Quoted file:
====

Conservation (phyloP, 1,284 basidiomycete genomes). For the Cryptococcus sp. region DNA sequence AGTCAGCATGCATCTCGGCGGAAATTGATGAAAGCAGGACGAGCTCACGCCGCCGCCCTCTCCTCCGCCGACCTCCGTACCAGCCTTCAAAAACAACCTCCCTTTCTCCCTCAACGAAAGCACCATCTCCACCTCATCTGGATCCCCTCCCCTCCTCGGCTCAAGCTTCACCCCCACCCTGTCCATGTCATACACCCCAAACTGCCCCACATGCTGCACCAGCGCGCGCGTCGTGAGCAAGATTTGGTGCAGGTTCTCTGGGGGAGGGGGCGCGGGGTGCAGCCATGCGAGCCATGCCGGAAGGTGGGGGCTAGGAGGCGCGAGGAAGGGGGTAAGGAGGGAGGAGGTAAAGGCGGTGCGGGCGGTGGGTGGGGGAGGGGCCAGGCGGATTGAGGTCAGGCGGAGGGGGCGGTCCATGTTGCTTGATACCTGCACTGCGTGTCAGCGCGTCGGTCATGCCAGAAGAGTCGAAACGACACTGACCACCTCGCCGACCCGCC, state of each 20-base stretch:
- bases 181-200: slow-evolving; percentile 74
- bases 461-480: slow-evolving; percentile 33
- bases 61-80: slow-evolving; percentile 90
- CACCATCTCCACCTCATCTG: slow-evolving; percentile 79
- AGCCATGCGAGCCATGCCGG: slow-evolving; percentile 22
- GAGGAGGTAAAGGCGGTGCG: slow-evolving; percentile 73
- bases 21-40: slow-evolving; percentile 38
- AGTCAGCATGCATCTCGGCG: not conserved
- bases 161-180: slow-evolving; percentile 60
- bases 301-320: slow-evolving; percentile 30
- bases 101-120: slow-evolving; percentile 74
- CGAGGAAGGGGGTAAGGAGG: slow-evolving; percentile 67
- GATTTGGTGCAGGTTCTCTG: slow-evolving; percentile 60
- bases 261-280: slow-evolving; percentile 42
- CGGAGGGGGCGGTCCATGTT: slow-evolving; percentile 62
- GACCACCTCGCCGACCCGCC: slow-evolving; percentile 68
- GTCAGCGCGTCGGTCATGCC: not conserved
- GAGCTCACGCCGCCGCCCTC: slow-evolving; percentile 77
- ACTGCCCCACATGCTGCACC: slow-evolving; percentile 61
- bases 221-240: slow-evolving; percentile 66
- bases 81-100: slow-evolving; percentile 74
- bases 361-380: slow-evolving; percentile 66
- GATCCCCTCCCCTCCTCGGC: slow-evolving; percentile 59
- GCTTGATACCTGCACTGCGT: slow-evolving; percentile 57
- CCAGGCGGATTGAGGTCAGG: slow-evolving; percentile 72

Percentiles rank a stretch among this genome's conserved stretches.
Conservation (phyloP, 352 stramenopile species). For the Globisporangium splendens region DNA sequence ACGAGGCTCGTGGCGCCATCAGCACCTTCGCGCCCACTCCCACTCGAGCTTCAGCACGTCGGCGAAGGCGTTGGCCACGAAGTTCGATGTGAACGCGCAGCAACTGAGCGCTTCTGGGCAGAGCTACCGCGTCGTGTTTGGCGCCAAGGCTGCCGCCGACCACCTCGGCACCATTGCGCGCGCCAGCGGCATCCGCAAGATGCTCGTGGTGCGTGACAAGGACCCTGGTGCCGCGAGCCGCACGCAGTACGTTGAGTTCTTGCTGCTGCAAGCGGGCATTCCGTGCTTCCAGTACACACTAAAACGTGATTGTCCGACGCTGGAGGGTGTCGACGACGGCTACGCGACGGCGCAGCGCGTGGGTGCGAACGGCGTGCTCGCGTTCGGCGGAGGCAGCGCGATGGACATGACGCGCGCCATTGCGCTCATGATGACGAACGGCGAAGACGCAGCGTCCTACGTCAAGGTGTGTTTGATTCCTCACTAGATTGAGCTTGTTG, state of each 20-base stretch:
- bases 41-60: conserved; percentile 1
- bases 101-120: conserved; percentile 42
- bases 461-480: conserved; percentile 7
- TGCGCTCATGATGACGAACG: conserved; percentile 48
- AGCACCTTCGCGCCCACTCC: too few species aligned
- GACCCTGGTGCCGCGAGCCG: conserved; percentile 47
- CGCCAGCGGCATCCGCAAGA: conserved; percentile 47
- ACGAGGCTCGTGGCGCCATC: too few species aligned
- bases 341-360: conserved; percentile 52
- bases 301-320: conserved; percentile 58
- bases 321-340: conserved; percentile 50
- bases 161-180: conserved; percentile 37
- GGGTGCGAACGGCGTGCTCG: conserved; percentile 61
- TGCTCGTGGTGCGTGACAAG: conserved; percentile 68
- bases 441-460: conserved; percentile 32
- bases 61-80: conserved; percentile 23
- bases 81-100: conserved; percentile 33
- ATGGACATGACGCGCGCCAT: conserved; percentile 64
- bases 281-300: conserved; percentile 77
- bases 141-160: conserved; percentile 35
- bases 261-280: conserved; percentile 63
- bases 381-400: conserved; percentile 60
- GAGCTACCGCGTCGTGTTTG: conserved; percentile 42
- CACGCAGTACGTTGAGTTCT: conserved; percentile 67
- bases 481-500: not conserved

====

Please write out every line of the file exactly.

Conservation (phyloP, 1,284 basidiomycete genomes). For the Cryptococcus sp. region DNA sequence AGTCAGCATGCATCTCGGCGGAAATTGATGAAAGCAGGACGAGCTCACGCCGCCGCCCTCTCCTCCGCCGACCTCCGTACCAGCCTTCAAAAACAACCTCCCTTTCTCCCTCAACGAAAGCACCATCTCCACCTCATCTGGATCCCCTCCCCTCCTCGGCTCAAGCTTCACCCCCACCCTGTCCATGTCATACACCCCAAACTGCCCCACATGCTGCACCAGCGCGCGCGTCGTGAGCAAGATTTGGTGCAGGTTCTCTGGGGGAGGGGGCGCGGGGTGCAGCCATGCGAGCCATGCCGGAAGGTGGGGGCTAGGAGGCGCGAGGAAGGGGGTAAGGAGGGAGGAGGTAAAGGCGGTGCGGGCGGTGGGTGGGGGAGGGGCCAGGCGGATTGAGGTCAGGCGGAGGGGGCGGTCCATGTTGCTTGATACCTGCACTGCGTGTCAGCGCGTCGGTCATGCCAGAAGAGTCGAAACGACACTGACCACCTCGCCGACCCGCC, state of each 20-base stretch:
- bases 181-200: slow-evolving; percentile 74
- bases 461-480: slow-evolving; percentile 33
- bases 61-80: slow-evolving; percentile 90
- CACCATCTCCACCTCATCTG: slow-evolving; percentile 79
- AGCCATGCGAGCCATGCCGG: slow-evolving; percentile 22
- GAGGAGGTAAAGGCGGTGCG: slow-evolving; percentile 73
- bases 21-40: slow-evolving; percentile 38
- AGTCAGCATGCATCTCGGCG: not conserved
- bases 161-180: slow-evolving; percentile 60
- bases 301-320: slow-evolving; percentile 30
- bases 101-120: slow-evolving; percentile 74
- CGAGGAAGGGGGTAAGGAGG: slow-evolving; percentile 67
- GATTTGGTGCAGGTTCTCTG: slow-evolving; percentile 60
- bases 261-280: slow-evolving; percentile 42
- CGGAGGGGGCGGTCCATGTT: slow-evolving; percentile 62
- GACCACCTCGCCGACCCGCC: slow-evolving; percentile 68
- GTCAGCGCGTCGGTCATGCC: not conserved
- GAGCTCACGCCGCCGCCCTC: slow-evolving; percentile 77
- ACTGCCCCACATGCTGCACC: slow-evolving; percentile 61
- bases 221-240: slow-evolving; percentile 66
- bases 81-100: slow-evolving; percentile 74
- bases 361-380: slow-evolving; percentile 66
- GATCCCCTCCCCTCCTCGGC: slow-evolving; percentile 59
- GCTTGATACCTGCACTGCGT: slow-evolving; percentile 57
- CCAGGCGGATTGAGGTCAGG: slow-evolving; percentile 72

Percentiles rank a stretch among this genome's conserved stretches.
Conservation (phyloP, 352 stramenopile species). For the Globisporangium splendens region DNA sequence ACGAGGCTCGTGGCGCCATCAGCACCTTCGCGCCCACTCCCACTCGAGCTTCAGCACGTCGGCGAAGGCGTTGGCCACGAAGTTCGATGTGAACGCGCAGCAACTGAGCGCTTCTGGGCAGAGCTACCGCGTCGTGTTTGGCGCCAAGGCTGCCGCCGACCACCTCGGCACCATTGCGCGCGCCAGCGGCATCCGCAAGATGCTCGTGGTGCGTGACAAGGACCCTGGTGCCGCGAGCCGCACGCAGTACGTTGAGTTCTTGCTGCTGCAAGCGGGCATTCCGTGCTTCCAGTACACACTAAAACGTGATTGTCCGACGCTGGAGGGTGTCGACGACGGCTACGCGACGGCGCAGCGCGTGGGTGCGAACGGCGTGCTCGCGTTCGGCGGAGGCAGCGCGATGGACATGACGCGCGCCATTGCGCTCATGATGACGAACGGCGAAGACGCAGCGTCCTACGTCAAGGTGTGTTTGATTCCTCACTAGATTGAGCTTGTTG, state of each 20-base stretch:
- bases 41-60: conserved; percentile 1
- bases 101-120: conserved; percentile 42
- bases 461-480: conserved; percentile 7
- TGCGCTCATGATGACGAACG: conserved; percentile 48
- AGCACCTTCGCGCCCACTCC: too few species aligned
- GACCCTGGTGCCGCGAGCCG: conserved; percentile 47
- CGCCAGCGGCATCCGCAAGA: conserved; percentile 47
- ACGAGGCTCGTGGCGCCATC: too few species aligned
- bases 341-360: conserved; percentile 52
- bases 301-320: conserved; percentile 58
- bases 321-340: conserved; percentile 50
- bases 161-180: conserved; percentile 37
- GGGTGCGAACGGCGTGCTCG: conserved; percentile 61
- TGCTCGTGGTGCGTGACAAG: conserved; percentile 68
- bases 441-460: conserved; percentile 32
- bases 61-80: conserved; percentile 23
- bases 81-100: conserved; percentile 33
- ATGGACATGACGCGCGCCAT: conserved; percentile 64
- bases 281-300: conserved; percentile 77
- bases 141-160: conserved; percentile 35
- bases 261-280: conserved; percentile 63
- bases 381-400: conserved; percentile 60
- GAGCTACCGCGTCGTGTTTG: conserved; percentile 42
- CACGCAGTACGTTGAGTTCT: conserved; percentile 67
- bases 481-500: not conserved